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Wiltshire Community History

Folk Song Information

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Book TitleAuthorDateNotes
Song TitleArthur O'Bradley o
Roud No.365
Collected FromPoole, Walter James
Collected ByWilliams, Alfred
Alternative Title
Source PrimaryWSRO: 2598/36 Packet 4 - Wiltshire: Williams, A: MS collection No Wt 427
Source SecondaryWilts and Gloucestershire Standard, 15th April, 1916, p 3, Part 27, No. 3
Song Lyrics
Verse 1

Twas on the twenty ninth of May,
The pretty maidens they did say
A Maypole they would have,
And one that was fine and brave;
So sallybub they brought up,
That everyone might sup -
"And I'll drink out of my cup,
For my name it is Arthur O'Bradley O."

Verse 2

So Arthur a-courting went
Against his friends' consent,
And a sweetheart he would have,
And one that was fine and brave:
His sweetheart had one eye,
Her nose was all awry,
She'd a mouth from ear to ear,
And teeth as rotten as a pear,
And her name was draggle tailed Dorothy O.

Verse 3

The old woman squeaked and cried,
And called her daughter aside,
Saying - "Daughter, you need not fear;
You are too young in years."
"Peace, mother," said she,
"Don't trouble your head about me,
I'll speak to a young man or two,
Besides my Arthur O'Bradley O."

Verse 4

"Get out, old woman," said he,
"I'll have as good as she.
When Death my father does call,
He straight will leave me all:
Barrels and bucket and broom,
A dozen of old wooden spoons,
Besides a rack and a reel,
And the rim of an old spinning wheel.

Verse 5

A cheese rat and a cheese ladder,
And two jem locks together,
A cart nail and a whimble,
A pack needle and a thimble,
And the last to fall to my lot,
A jolly old mustard pot;
A dozen of brassen buttons
Tied on a leather string,
Two left handed mills,
And a jolly old curtain ring.

Verse 6

Then a wedding we will have,
And one that is fine and brave;
We'll invite our neighbours round,
One out of every town.
There's old Mother Cobb in a cobble,
And old Mother Wobb in a wobble,
And in came neighbour Reef,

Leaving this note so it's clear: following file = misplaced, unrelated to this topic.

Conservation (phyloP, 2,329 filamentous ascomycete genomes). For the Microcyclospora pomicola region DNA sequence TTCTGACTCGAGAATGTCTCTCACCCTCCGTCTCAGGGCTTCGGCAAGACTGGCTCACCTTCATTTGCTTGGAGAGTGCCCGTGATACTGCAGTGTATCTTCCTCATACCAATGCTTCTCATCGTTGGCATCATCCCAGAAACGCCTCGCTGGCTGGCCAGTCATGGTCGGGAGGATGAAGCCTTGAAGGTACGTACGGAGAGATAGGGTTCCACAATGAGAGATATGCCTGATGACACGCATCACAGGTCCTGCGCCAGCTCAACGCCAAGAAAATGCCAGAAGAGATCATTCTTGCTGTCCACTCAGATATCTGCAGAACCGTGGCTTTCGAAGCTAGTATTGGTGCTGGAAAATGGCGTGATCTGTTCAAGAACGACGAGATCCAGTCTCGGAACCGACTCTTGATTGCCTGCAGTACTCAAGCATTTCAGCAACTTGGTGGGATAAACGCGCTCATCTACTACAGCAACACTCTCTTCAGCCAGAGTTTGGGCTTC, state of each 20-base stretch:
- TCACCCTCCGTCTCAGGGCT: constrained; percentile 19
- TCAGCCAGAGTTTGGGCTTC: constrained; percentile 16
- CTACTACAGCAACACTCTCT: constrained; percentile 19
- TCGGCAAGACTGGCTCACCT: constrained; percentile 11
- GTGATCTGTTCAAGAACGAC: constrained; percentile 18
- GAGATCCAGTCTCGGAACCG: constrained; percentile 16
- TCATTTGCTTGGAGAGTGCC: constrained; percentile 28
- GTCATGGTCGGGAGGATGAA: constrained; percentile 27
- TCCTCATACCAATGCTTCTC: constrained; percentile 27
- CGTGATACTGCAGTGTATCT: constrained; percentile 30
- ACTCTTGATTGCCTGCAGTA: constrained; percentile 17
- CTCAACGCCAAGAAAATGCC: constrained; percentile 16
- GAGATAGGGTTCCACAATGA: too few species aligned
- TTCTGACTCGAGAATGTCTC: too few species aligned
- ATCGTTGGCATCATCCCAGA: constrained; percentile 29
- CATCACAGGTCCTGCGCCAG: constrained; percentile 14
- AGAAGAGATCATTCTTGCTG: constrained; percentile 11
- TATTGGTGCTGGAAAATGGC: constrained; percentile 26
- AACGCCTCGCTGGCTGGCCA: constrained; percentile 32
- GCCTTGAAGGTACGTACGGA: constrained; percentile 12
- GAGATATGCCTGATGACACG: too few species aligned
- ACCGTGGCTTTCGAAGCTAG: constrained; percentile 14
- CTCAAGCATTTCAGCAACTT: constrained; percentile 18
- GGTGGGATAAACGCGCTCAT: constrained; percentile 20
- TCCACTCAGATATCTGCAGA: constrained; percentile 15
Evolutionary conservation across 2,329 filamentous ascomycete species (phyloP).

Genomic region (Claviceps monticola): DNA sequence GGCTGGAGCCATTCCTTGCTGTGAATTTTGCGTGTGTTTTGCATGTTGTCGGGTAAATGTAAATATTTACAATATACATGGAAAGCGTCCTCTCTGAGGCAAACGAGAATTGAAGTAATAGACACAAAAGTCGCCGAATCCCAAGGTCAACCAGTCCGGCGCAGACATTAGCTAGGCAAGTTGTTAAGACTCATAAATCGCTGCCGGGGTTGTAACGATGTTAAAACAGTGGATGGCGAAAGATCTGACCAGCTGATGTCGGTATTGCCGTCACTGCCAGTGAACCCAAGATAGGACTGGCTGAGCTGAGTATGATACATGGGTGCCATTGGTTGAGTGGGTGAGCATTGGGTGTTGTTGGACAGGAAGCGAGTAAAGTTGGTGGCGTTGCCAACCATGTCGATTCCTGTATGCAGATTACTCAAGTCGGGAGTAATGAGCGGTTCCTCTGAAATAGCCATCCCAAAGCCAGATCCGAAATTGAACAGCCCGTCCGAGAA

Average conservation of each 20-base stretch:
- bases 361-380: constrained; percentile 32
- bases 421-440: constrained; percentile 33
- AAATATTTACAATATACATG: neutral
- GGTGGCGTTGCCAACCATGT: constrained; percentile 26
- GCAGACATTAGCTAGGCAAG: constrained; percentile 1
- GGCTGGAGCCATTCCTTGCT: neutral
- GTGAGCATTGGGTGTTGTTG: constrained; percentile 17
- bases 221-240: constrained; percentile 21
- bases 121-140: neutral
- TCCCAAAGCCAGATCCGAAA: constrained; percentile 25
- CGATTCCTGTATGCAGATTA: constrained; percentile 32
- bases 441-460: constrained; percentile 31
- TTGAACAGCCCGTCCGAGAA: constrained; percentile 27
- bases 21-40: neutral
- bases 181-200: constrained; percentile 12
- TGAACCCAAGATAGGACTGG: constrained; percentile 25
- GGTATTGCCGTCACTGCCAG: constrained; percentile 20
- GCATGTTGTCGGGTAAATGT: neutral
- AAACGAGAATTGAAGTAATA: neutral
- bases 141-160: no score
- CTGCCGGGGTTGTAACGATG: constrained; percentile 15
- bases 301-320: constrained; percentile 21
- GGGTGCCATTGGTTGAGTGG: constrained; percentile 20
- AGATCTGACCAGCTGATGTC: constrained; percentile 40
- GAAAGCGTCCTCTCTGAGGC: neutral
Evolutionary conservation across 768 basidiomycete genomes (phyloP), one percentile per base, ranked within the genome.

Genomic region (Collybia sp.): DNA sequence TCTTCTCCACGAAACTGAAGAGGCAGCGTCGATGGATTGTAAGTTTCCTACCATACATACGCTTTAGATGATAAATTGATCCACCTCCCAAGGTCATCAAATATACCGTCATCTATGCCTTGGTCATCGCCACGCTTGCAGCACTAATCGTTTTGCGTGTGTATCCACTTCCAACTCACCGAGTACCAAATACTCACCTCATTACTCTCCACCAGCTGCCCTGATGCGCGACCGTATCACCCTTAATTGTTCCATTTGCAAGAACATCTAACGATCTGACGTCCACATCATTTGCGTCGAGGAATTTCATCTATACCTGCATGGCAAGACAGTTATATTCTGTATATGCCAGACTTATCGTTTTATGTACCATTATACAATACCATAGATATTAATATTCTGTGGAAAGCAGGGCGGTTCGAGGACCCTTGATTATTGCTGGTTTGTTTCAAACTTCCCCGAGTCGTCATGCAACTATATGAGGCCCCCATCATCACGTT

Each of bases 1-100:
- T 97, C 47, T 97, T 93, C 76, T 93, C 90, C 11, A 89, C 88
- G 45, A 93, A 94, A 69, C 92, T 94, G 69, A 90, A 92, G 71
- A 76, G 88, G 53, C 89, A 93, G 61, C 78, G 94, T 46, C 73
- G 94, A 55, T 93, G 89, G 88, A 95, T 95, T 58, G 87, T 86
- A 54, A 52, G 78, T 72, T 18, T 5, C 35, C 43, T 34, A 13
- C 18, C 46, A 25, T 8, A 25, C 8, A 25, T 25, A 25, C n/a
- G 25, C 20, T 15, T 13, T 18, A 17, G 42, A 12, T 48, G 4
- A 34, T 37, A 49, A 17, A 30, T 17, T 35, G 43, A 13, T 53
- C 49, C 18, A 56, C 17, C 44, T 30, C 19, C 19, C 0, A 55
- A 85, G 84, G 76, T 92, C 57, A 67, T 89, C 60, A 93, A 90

And he laid on upon beef;
And in came neighbour Sutton,
And he laid on upon mutton;
In come neighbour Stork,
And he laid on upon pork;
In came Stephen Ball,
With the round of his rump before,
And in came industrious Will,
Ready to eat his fill,
At the wedding of Arthur O'Bradley O.
Print Song Lyrics
Note 1

Williams, Alfred: Ms: WGS: A few weeks ago we printed a version of the song, Arthur OBradley, and at the same time intimated that there existed, in the neighbourhood, another copy, which I for certainty traced at Bishopstone, Wiltshire. Since then, a correspondent, Mr Fredrick Newman, of Cold Ashton, Bourton on the Water, has kindly written out the copy from memory, as he heard it sung by a neighbouring farmer at Bamton, some years ago. I have also had the good fortune to discover it at Ewen near to the Thameshead. The version is almost identical with that given in Bells Songs of the English peasantry and is undoubtedly of great age, since references are made to the composition by Ben Jonson, Dekker and others of the Elizabethan writers.

Williams, Alfred: FSUT: This famous old piece was popular at Bishopstone and Stratton St Margaret. I also found it at Ewen and Bourton on the Water. There were two versions; the following is the more complete. Words of Mr Newman, Cold Aston, Gloucestershire.

Note 2

Following the fair copy in Williams hand there is another copy perhaps in the hand of Mr Newman.

Note 3

In Verse 5 Line 15 the FSUT text is:

Lampfish, limpets and dabs,

In Verse Six two lines are deleted after Line 8:

But Arthur being first in the throng,
Swore he would suing the first song

In Verse 7, Line 5 the WGS and FSUT text is:

Whilst some only one tooth had gotten,

Note 4

Ben Schwartz, a user from the USA suggests a source for the music to Arthur OBradley O. The music which accompanies this version of the song is taken from, Chappell, W.: Popular music of the olden time, London, 1859, Vol. 2, pp 603, 604.

The difficulty with the tune and the words as collected by Williams is the wide variation in the length of the verses. It will be seen that the text for Verse 1 does not use all the notes transcribed.

Transcribed and edited by Chris Wildridge, 2011.



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